Editor's Pick: Catherine Tomkins - A Night Owl Painting the City
Irish expat Catherine Tomkins is leaving Hanoi an extraordinary gift; a heartfelt exhibition inspired by the Vietnamese capital. With its colorful residents and a blooming art community, Hanoi held a special place in Catherine's heart, as if the city itself was a close companion hence the name of the exhibition.
|With "Companion", Catherine wishes to express her love for Hanoi's peaceful nature and its special connection with the ancestors who are always with us in spirit.(Photo: CHAU & CO Gallery)|
"Companion" is an on-going exhibition at CHAU & CO gallery hosted by Irish artist Catherine Tomkins.
Catherine graduated from the Crawford School of Fine Art with a BA (Hons) in Fine Art, in 2010.
Her main medium is oil painting, though not exclusively. She also works with water-based materials, watercolors, gouache, Indian ink on paper and glass.
The Irish artist explores ideas of identity such as the female form, animals, skeletal structures, and narrative based scenes.
Earlier this year, Catherine took part in “The 5th Hanoi Art Connecting” held at Vincom Center for Contemporary Art (VCCA), a week long workshop. Later on, her work was featured in a exhibition.
She has also exhibited in other group shows this year here in Hanoi.
To capture playful yet peaceful characteristics of Hanoi, Catherine uses oil and water-based materials with a soft color palette. Urban colors dominate her canvases, namely blues and pinks with the addition of muted grays, reds, and yellows. The series shows many different sides of the capital city, mostly from the artist's imagination, and are up to the viewers' interpretation.
Speaking about the inspiration to switch from a darker color palette from previous collections to a lighter one, Catherine explained that it was a stylish choice with layers of meanings.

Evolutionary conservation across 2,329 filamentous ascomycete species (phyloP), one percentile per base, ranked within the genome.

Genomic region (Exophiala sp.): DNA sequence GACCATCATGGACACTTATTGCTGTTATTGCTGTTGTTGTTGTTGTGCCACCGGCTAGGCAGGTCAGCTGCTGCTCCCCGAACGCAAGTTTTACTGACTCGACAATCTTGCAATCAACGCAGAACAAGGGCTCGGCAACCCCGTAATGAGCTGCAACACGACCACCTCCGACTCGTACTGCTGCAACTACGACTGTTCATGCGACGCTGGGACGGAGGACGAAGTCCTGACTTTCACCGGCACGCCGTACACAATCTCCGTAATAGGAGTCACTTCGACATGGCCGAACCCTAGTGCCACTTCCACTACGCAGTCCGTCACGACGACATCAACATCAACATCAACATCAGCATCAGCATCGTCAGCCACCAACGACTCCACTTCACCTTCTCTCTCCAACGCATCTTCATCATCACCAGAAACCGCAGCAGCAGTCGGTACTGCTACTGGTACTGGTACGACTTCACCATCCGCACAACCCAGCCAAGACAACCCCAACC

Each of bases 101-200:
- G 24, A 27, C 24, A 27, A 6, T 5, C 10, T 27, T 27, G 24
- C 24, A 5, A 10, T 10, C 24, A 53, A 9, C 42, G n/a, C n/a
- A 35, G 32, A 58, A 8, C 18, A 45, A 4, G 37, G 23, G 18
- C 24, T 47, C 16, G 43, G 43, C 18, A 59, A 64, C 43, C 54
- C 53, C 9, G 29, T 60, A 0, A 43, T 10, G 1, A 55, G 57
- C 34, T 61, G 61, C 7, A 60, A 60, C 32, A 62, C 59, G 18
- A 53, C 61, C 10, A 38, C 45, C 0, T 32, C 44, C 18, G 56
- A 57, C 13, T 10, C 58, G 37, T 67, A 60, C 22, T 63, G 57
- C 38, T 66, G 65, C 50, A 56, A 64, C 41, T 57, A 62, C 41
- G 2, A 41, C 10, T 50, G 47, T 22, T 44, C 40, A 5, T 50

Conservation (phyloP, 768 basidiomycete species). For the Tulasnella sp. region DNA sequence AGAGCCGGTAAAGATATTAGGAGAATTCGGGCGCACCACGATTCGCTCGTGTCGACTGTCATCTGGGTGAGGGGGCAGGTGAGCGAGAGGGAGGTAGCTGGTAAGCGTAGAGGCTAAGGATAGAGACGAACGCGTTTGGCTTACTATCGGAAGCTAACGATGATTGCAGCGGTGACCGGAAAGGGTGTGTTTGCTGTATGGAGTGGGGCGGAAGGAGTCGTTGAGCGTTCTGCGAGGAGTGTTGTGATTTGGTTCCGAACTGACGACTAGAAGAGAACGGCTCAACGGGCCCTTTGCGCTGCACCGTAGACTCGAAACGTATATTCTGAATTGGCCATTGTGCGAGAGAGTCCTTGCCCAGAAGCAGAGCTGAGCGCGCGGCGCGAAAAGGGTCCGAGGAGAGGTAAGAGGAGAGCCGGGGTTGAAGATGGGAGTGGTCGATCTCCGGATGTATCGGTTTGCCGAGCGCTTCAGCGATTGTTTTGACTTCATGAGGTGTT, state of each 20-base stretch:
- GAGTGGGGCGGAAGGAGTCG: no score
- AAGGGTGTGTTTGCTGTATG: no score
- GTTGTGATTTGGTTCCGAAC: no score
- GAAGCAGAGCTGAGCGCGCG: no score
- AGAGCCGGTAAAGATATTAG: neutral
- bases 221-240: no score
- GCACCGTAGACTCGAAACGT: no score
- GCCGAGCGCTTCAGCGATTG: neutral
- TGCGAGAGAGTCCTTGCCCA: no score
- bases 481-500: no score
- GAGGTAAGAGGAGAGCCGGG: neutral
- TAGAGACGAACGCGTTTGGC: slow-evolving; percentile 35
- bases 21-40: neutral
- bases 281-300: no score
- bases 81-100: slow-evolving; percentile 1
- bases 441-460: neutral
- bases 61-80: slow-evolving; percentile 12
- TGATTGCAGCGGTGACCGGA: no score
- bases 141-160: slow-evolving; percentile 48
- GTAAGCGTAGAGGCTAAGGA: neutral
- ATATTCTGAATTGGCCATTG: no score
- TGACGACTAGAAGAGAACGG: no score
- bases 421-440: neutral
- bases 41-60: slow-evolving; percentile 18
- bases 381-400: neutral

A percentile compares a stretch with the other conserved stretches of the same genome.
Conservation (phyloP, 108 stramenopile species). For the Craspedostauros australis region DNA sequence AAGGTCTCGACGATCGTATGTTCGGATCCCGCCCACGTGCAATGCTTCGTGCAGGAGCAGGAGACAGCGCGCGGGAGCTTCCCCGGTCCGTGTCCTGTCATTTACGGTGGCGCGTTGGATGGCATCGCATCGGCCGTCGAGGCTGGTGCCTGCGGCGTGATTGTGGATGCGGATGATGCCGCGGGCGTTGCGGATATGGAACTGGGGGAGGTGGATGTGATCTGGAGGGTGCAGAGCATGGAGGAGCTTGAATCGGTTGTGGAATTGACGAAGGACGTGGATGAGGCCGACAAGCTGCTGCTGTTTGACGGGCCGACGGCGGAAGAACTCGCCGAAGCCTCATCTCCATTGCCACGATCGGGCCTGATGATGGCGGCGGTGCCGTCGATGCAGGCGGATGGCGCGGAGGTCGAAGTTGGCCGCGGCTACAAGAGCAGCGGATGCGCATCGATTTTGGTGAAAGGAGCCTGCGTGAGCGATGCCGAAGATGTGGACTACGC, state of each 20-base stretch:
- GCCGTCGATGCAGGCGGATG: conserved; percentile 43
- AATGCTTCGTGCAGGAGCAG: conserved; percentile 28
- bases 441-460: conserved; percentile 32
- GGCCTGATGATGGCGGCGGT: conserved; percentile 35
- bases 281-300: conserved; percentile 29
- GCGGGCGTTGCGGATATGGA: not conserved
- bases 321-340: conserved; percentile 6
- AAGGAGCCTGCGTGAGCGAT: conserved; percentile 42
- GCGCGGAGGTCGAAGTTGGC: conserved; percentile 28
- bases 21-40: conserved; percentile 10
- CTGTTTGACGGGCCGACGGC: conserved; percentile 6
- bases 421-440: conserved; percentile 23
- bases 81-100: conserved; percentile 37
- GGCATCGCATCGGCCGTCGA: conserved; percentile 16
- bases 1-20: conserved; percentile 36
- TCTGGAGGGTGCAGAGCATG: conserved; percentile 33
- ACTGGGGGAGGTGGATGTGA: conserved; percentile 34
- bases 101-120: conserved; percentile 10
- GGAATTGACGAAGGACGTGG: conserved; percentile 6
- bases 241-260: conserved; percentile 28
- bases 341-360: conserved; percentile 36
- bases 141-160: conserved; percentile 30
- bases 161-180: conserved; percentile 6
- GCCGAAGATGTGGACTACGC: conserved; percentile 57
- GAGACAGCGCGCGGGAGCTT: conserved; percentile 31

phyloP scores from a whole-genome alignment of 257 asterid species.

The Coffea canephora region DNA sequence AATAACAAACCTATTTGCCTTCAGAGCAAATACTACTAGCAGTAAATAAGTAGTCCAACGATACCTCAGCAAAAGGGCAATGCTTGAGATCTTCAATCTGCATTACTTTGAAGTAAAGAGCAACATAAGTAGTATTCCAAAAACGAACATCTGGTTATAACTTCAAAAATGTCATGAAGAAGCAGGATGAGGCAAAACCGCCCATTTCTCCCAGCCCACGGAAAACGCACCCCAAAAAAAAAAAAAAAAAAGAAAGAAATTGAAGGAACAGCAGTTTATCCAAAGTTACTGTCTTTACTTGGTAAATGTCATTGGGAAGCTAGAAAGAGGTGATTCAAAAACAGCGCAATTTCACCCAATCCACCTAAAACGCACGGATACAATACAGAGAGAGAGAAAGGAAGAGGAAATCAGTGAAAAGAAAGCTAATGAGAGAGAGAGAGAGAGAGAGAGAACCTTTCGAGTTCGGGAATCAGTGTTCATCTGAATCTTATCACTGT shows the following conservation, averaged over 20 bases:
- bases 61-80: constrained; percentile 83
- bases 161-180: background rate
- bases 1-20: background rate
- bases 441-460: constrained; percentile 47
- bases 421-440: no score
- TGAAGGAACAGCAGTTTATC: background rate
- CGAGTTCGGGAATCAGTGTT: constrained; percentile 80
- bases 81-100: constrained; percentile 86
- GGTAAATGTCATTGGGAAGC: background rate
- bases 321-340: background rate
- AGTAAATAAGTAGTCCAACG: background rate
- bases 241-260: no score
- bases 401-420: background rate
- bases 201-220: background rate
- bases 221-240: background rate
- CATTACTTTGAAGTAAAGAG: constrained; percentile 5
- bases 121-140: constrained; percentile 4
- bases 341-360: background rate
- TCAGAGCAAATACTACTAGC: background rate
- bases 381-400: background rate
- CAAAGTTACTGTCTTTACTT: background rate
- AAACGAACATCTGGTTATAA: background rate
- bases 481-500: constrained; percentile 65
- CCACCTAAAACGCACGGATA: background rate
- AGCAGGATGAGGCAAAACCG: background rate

The first layer, the colors to represent the dream-like, spiritual atmosphere of the city. The art is reminiscent of morning mists over one of the city's many lakes. Several animalistic shapes can be made out although not easily identified. Think of it as watching the clouds inside of an art gallery.
|The color pallete gives off the soft and hazy feel, a dream-like atmosphere like Hanoi’s lake view on a misty morning (Photo courtesy of Catherine Tomkins).|
The animal subjects come in odd shapes, sometimes enlarged right in the middle, sometimes curved to the side. While there is no method to Catherine's madness, the rosy coloring invokes a calm and peaceful mood. As for the animal figures, Catherine, a student of history, invites people to read into the symbols that these animals represent in different cultures, in different periods of time through art.
Catherine also highlights the relationship between human and nature, human and other creatures, with a profound message of peace and stability.
For instant, in a piece titled "Owl Song", the owl means different things in different cultures such as death but also wisdom and protection. Doves means peace, and the position of two animals represents the balance between life and death. As the doves and owls friends or foes? That is for the viewer to decide.
|A great source of inspiration that came to Catherine while in Vietnam was her own cat. This companionship that was developed between the two seems so unbreakable, Catherine often referred to her cat as “her muse” (Photo courtesy of Catherine Tomkins).|
"Companion" is also Catherine's chance to honor Hanoi and all its unique traits. During her eight years in Hanoi, Catherine learned about the ancestor worship rite from the Vietnamese landlords or friends. Fascinated by this special practice, Catherine created her own small but beautiful altar to commune with her Irish ancestors.
This connection with the spiritual past gives Catherine's work a distinct, ghostly quality. However, the figures appear to be comforting rather than frightening, much like the spirits of ancient Hanoians felt throughout the capital.
|Before leaving for Estonia, Europe's most digitalized nation, Catherine takes an artistic trip to honor the past, the ancestors who led the ways for younger generation (Photo courtesy of Catherine Tomkins).|
Looking at Catherine's paintings is akin to peering into the choppy waters of West Lake or the misty, wintry mornings of Hanoi. Thanks to her artistic eyes, Catherine gives shape to a world obscuring the immensity of city life.
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